The lyrics of this song are amusing, to say the least. I especially chuckled at the bit about Grandma jerking the beard off Grandpa’s chin. The moral of the story is: don’t ever underestimate Joe DiMaggio.
A ball player’s got to be kept hungry to become a big-leaguer. That’s why no boy from a rich family ever made the big leagues.
Without a doubt, Satchel Paige was one of those pitchers whose accomplishments will stand the test of time. He threw just about any pitch you could think of, plus more that you haven’t even imagined. I like how Lewis captures the spirit of Paige’s style in this piece, originally published in Slant in 1995.
* Out of a windmill windup, the whipcord arm grooves a dartball on a string past the hopeful, waiting at the plate for a miracle. It might have been the bee ball, the looper, the drooper, the jump ball, the wobbly ball, the two-hump blooper, the bat dodger, the famous hesi- tation pitch, or the radioball ("You hears it, but you never sees it"). Joe DiMaggio couldn't hit him. And said so. Babe Ruth never faced him. Lucky Bambino. "I'm Satchel," he said, "I do as I do."
For the last few weeks, I spent my commutes to and from work, as well as my time in the car running errands and driving back and forth to Kansas City, listening to an audiobook: Mickey and Willie: Mantle and Mays, the Parallel Lives of Baseball’s Golden Age by Allen Barra. For some reason, it never occurred to me to consider the two men simultaneously. I suppose that it didn’t fully click that they played Major League Baseball at the same time (funny how clueless I can be about something that I usually feel I know so well!). But I am glad to have come across this biographical study of how the lives and careers of Mickey Mantle and Willie Mays paralleled each other in so many ways.
In spite of the fact that their backgrounds differed so greatly, Mantle and Mays were virtually the same age, practically the same size (though Mantle was slightly bigger), and they both arrived in New York at the same time. Both played center field and both had close relationships with their dominant fathers as they grew up in the South.
They even paralleled one another in the ways that they differed. Mantle was white, Mays was black. Mickey drank heavily, while Willie couldn’t stand alcohol. Mickey stayed married to one woman, but was a notorious womanizer. Meanwhile, Willie Mays married twice, but if there were any extramarital affairs, he kept them private.
The biggest thing these men shared in common was their celebrity and the expectations that came with that fame. Both players experienced the fickleness of celebrity, being cheered one moment and booed in the next. Each had a song written about him (“Say Hey (The Willie Mays Song)” and “I Love Mickey”). When Mantle was rejected for military service, fans turned on him for being a draft dodger. When the Giants moved from New York to San Francisco, Willie Mays was booed for not being Joe DiMaggio and, likely, for being black.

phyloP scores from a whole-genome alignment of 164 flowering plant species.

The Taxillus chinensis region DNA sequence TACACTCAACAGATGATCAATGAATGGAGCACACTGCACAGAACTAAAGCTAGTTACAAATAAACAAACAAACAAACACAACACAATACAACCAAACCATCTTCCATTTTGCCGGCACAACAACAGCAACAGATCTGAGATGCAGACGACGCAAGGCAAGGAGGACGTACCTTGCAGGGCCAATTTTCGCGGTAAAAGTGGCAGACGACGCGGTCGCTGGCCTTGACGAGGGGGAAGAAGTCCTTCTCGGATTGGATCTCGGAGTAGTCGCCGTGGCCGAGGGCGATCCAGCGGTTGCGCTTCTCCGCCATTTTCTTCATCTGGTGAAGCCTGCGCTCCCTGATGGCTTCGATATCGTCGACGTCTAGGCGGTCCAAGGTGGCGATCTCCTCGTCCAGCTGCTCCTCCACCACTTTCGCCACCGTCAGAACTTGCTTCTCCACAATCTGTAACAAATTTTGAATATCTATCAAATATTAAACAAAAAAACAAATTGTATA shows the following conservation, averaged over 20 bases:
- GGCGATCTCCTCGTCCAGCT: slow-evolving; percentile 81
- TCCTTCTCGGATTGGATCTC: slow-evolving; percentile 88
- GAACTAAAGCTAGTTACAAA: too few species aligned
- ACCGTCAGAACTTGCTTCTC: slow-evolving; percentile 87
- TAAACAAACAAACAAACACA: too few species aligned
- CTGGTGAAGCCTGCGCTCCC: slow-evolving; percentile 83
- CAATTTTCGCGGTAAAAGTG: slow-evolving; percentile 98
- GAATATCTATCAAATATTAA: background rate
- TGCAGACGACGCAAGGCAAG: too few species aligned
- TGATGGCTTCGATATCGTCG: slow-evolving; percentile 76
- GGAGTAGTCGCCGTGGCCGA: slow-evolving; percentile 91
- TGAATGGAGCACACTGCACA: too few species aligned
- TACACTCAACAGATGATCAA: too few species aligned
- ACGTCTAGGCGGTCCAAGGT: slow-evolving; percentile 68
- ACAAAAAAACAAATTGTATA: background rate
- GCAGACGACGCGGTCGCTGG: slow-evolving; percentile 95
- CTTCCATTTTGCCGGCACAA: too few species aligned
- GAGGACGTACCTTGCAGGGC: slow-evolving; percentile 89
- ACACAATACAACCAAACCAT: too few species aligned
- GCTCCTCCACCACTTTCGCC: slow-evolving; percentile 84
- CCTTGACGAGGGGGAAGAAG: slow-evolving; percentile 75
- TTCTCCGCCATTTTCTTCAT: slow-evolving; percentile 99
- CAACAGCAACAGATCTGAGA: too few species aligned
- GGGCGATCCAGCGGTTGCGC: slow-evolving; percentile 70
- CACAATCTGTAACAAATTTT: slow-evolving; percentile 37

The question of who was the better player comes up frequently in the book. The answer Barra seems to hint at appears to indicate that it was Willie Mays, though Mickey Mantle would’ve had the title if only he would have taken better care of himself. Mantle himself publicly conceded that Mays was the better player. Mays, evidently the more prideful of the two, hated the idea of anyone being considered better than himself.
Barra puts his own personal touch into the book as well. He discusses his own idolization of Mickey Mantle and Willie Mays. He even admits that, the older he became and the more he learned about the two ballplayers, the more disillusioned he became. Even in spite of this, he continued to admire them, accepting the fact that, in spite of their greatness on the diamond, Mantle and Mays were only men, after all.
All in all, I found this book a worthwhile read (or, in my case, a worthwhile listen). The reader gets biographies of two players simultaneously, and it is done in a fashion that presents a perspective not usually found in biographies.
Indians pitcher Bob Feller threw the second no-hitter of his career on April 30, 1946. He struck out eleven batters (and allowed five walks) as the Indians defeated the Yankees, 1-0. Feller said of the game, “The no-hitter on opening day in Chicago is the one that gets all the attention. But my no-hitter at Yankee Stadium was against a much better team than the White Sox. There was no comparison. I had to pitch to Tommy Henrich, Charlie Keller and Joe DiMaggio in the ninth inning to get the Yankees out.” The lone run in the game came on a home run by Frankie Hayes.
On February 17, 1943, Joe DiMaggio enlisted in the United States Army Air Forces without notifying the Yankees. Reportedly, DiMaggio requested that he receive no special treatment. In spite of this, he spent most of his time in the Army playing baseball, as did many other big league stars.
On February 7, 1949, Joe DiMaggio signed a contract with the Yankees for $100,000. It was the first six-figure contract ever in the major leagues.